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Sir Keith Stephen Jones MB BS(Hons), FRCS, FRACS, FACEM, FRACGP

George D Repin
Med J Aust 2012; 197 (3): 186. || doi: 10.5694/mja12.11000
Published online: 6 August 2012

Sir Keith Jones, who died on 2 March 2012 in his 101st year, had a long and distinguished medical career, during which he gave service to the medical profession through the British Medical Association in Australia and, later, in various capacities, the Australian Medical Association (AMA) after its formation in 1962. He was President of the AMA from 1973 to 1976 and Chairman of the Board of the Australasian Medical Publishing Company, publisher of this Journal, from 1976 to 1982.

Keith was born on 7 July 1911 in Narrandera, New South Wales. He demonstrated both his intellectual capacity and physical stamina on a scholarship at Newington College, where he finished as dux and won prizes in mathematics and chemistry. In athletics, he won the 880 yards and mile championships and was equal first in the hurdles. Later, as a medical student at the University of Sydney, he won a Blue for athletics in 1929.

After graduating in 1933, his first exposure to general practice was in a lodge practice in Portland, NSW. After marrying Kathleen Abbott in 1936, he ran a general practice in Pambula on the south coast of NSW and became secretary of the local medical association. The couple lived in a house built by Syms Covington (who worked with Charles Darwin and was known as “Mr Darwin’s shooter”).

Before World War II, he joined the Australian Army Medical Corps and was in the Army Reserve. In 1941, he arranged for a locum at his general practice and enlisted full-time in the Australian Imperial Force — about 6 weeks before Pearl Harbor.

Two tragedies overtook him during the war. In 1943, Keith declined to sail with his younger brother Gordon (also a doctor) to the war zone in New Guinea because he did not think two brothers should undergo the same risk in wartime and because he was subject to seasickness. Keith went north by train, but Gordon perished when the Japanese sunk the hospital ship Centaur off the Queensland coast.

Then, in 1944, when Kath was hosting the NSW Premier at a fundraiser for the war, her evening gown caught fire as she was washing up beside a kerosene lamp. She sustained severe burns to her trunk and arms, and Keith was recalled home from New Guinea to find her barely alive. He applied what he had learned in the Army Medical Corps about burn management, and Kath survived. When she was fit enough to make the journey, Kath was brought to Sydney for nearly 5 months of further hospital treatment.

In 1945, Keith joined a general practice in Manly, NSW. After gaining Fellowship of the Royal College of Surgeons in Edinburgh in 1949, he returned to Sydney and, in 1955, began his career as a surgeon on Macquarie Street. In 1957, he became a Fellow of the Royal Australasian College of Surgeons.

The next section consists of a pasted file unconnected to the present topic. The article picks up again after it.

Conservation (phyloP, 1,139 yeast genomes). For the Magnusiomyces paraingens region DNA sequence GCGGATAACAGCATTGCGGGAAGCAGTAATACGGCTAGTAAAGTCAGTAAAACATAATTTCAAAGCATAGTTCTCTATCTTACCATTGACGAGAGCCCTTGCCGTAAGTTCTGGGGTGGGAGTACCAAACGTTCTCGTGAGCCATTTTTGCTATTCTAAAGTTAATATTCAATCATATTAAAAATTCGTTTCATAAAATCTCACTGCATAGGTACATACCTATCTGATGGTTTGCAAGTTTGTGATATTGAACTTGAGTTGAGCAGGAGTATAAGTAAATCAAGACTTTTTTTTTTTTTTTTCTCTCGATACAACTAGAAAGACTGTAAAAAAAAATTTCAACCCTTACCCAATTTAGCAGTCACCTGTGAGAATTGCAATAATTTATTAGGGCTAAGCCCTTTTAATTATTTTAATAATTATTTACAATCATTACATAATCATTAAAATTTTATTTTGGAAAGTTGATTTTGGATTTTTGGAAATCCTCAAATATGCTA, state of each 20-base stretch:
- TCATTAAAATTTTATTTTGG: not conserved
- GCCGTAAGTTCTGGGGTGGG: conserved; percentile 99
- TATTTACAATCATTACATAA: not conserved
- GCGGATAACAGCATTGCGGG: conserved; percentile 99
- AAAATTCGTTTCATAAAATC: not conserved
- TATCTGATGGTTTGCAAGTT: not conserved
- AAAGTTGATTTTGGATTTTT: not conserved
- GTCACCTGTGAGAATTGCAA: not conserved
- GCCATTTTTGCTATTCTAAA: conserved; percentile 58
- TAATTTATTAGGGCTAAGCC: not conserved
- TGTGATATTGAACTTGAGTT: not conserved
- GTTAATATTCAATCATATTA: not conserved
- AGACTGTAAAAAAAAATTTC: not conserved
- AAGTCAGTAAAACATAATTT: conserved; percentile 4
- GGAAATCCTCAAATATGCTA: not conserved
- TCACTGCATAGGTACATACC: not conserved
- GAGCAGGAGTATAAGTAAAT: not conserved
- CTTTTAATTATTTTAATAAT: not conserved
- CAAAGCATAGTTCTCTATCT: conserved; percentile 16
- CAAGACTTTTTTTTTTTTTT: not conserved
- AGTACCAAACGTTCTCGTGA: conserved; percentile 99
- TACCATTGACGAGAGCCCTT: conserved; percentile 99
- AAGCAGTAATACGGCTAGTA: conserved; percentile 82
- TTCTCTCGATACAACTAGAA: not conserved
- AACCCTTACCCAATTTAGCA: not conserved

Keith took on many roles, not only with the AMA but also as Chief Medical Officer of the NSW State Emergency Service, founder of the Medical Benefits Fund of Australia in 1947 and member of the NSW Medical Board from 1971 to 1981. He was an honorary surgeon at Manly Hospital and established its emergency ward in 1975.

In Sydney, the Joneses quickly acquired a wide circle of friends. Keith established a network of contacts that proved invaluable during his presidency of the AMA during the Whitlam years and the introduction of Medibank. At this time, his shrewdness and political skills were invaluable to the AMA.

In 1976, Keith received the AMA’s highest honour, the Gold Medal and, in 1980, he was made Knight Bachelor for his services to medicine and medical administration.

Kath, a talented artist who had attended the Julian Ashton Art School as a young woman, had resumed her involvement with art. Through her, Keith met many notable artists, and together they bought paintings that became a feature of their home. In 1979, Keith became Chairman of the Manly Regional Art Gallery and Museum, a position he held until 1984, when he moved to the retirement village at Bayview Gardens. In their private life, he and Kath enjoyed attending concerts, opera and ballet. Kath’s health eventually deteriorated and, in 2002, she died at the nursing home at Bayview Gardens.

Keith was a remarkable human being. Even in his last years, when affected by illness and frailty, he continued to welcome and enjoy the company of friends. His funeral at St Matthews Church in Manly was packed with friends, past patients, residents of Bayview Gardens and many of those whose lives he had touched and who held him in high regard. He is survived by his sons Stephen, Richard and Robert.

  • George D Repin


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